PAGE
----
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The part of the question that explains where this "new money" comes from. Because I sure can't find it.

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That referenda and their accompanying marketing campaigns are really not the smartest way for us to make decisions. Yes the wheels of lawmaking are slow and sometimes need pressure in order to move, but I'm disturbed that someone making their mind up based on TV ads is going to make the call on such a complex issue as this.

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...is that I know all my local elected representatives are focused on what's important - electing Steve Murphy to a nice cushy gig so he can continue to live comfortably.

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It is about PARASITES attaching themselves to the best school systems in the nation and sucking out the blood into private profits.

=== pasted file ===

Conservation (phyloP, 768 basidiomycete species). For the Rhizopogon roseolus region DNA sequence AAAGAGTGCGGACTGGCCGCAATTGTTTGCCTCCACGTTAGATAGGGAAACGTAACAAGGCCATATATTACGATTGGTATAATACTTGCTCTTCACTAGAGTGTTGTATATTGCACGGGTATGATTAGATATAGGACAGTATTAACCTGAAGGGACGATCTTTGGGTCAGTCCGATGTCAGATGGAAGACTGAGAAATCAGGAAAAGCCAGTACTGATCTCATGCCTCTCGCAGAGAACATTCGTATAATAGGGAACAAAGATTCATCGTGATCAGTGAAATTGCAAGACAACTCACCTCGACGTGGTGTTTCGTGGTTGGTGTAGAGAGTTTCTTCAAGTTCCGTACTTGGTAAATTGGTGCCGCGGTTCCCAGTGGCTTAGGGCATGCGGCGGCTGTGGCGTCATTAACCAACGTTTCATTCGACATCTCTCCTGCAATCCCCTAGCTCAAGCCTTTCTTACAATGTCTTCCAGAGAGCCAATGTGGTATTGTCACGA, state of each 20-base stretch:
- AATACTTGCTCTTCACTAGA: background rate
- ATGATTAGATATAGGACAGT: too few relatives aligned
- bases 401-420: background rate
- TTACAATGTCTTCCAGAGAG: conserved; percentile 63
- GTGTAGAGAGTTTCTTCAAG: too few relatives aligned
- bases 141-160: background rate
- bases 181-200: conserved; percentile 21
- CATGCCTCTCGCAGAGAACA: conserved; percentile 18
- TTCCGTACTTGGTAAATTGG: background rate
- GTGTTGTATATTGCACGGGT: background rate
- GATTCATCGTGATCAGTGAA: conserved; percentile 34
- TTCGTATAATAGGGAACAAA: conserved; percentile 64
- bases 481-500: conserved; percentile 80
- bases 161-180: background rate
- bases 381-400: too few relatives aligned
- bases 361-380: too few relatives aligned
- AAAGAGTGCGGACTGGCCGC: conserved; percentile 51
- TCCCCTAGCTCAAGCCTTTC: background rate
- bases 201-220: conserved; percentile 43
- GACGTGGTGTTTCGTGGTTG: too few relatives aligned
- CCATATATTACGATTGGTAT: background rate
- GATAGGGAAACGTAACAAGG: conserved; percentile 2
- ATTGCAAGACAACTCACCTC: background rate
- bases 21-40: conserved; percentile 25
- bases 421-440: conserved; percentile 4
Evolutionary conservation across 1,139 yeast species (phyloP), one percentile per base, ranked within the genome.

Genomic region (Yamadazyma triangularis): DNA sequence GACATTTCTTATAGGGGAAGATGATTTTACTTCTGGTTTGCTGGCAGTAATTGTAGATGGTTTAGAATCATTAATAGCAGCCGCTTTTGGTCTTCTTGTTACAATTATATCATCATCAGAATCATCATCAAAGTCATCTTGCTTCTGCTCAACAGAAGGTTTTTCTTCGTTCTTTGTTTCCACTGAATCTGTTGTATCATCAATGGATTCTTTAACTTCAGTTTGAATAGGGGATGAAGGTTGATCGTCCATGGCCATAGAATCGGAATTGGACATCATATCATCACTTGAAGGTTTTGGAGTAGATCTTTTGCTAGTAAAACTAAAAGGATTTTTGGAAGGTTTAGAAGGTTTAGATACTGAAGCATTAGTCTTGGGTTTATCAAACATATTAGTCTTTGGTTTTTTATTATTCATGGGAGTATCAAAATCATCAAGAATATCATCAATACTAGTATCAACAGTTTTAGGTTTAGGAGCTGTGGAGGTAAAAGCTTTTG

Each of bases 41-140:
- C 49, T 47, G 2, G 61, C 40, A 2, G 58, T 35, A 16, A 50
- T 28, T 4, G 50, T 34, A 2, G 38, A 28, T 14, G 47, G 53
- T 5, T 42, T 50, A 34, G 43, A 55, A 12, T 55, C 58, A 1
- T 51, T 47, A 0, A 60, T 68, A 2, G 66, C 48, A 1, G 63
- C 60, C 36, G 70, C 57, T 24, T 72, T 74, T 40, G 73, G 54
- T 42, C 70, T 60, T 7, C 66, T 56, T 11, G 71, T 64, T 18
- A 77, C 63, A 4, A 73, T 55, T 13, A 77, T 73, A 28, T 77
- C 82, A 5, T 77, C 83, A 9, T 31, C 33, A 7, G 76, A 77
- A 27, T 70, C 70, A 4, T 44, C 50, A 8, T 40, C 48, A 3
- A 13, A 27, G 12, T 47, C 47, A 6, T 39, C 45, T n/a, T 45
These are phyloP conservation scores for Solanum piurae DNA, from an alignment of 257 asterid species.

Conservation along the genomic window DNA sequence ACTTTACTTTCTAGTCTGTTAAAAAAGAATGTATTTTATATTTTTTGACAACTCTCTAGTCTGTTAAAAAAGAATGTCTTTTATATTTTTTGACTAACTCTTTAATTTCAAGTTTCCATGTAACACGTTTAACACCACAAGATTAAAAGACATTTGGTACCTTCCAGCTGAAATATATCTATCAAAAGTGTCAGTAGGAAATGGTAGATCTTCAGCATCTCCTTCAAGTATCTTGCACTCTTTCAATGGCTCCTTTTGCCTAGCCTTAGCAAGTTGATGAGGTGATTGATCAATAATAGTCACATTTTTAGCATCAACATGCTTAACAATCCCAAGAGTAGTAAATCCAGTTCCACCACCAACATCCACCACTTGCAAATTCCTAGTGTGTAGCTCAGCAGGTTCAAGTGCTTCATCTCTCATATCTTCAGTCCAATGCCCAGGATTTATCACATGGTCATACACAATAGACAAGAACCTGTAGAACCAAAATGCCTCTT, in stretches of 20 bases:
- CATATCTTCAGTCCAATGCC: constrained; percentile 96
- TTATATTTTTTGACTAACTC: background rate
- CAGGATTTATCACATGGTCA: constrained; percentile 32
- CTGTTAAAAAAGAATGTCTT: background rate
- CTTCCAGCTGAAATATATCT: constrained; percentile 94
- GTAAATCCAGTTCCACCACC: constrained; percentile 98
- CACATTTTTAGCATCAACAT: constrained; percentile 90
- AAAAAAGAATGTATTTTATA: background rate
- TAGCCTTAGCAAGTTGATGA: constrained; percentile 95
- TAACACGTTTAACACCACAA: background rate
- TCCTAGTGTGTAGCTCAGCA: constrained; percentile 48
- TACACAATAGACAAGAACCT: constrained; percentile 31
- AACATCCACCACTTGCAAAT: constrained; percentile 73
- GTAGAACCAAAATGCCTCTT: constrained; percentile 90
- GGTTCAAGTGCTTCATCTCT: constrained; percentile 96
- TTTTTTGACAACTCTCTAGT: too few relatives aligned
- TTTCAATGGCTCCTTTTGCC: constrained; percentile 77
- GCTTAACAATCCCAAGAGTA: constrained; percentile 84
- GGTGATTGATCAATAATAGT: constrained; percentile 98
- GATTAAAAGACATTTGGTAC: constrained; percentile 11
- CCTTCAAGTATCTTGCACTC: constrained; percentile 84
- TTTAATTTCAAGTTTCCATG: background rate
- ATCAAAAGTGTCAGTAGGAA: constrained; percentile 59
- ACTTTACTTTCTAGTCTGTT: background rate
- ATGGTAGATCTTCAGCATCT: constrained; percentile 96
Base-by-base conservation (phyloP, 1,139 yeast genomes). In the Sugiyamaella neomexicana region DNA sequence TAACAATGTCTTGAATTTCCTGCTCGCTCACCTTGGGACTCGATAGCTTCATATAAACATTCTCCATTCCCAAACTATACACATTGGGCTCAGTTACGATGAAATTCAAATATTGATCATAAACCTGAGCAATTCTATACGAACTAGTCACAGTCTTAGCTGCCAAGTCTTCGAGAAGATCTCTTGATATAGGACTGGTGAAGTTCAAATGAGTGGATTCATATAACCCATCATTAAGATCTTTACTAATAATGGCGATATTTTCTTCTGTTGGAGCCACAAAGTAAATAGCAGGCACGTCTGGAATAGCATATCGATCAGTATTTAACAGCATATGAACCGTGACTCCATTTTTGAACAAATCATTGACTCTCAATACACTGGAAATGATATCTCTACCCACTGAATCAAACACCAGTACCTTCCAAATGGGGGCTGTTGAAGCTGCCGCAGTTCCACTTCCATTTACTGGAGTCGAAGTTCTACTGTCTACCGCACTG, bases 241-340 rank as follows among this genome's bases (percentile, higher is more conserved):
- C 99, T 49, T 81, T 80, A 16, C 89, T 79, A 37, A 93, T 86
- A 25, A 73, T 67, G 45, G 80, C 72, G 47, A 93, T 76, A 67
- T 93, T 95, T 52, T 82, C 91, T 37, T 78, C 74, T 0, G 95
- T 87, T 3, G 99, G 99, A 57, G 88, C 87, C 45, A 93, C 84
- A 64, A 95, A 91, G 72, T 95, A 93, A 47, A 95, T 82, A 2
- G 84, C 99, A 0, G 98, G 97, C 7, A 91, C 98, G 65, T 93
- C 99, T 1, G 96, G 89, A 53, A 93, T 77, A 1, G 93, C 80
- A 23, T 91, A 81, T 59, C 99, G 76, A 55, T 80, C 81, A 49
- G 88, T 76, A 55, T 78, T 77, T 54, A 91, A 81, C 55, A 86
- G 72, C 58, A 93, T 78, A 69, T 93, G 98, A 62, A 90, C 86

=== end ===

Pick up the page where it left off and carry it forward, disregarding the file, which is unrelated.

Do you really think the indolent WalMart heirs and heiresses are pouring money into this out of philanthropic desire? That they would spend money on this (when they have large $$$ invested in the parasite attachments) when they could be improving schools in that horrid shithole they came from? BWHAHAHAHAHAH!

Bless your heart, Stevil!

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Nobody sensible would argue that one should cast their vote based on TV ads. Yet, some folks will. When that is the case, you might think about themes the two sides emphasize. In each case, they 'push' their best arguments:

* NO -- Charters take money from district schools, and that is bad. IOW, it's about who gets the MONEY.

* YES -- Charters are chosen by parents and have an enviable record of successfully educating students. IOW, it's about CHOICE and STUDENTS.

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You're so far up your own ass, there's no way you could reach anyone else's bubble.

This is about unions scared to death of losing their monopoly. Period, end of sentence, end of story.

Bull. Shit.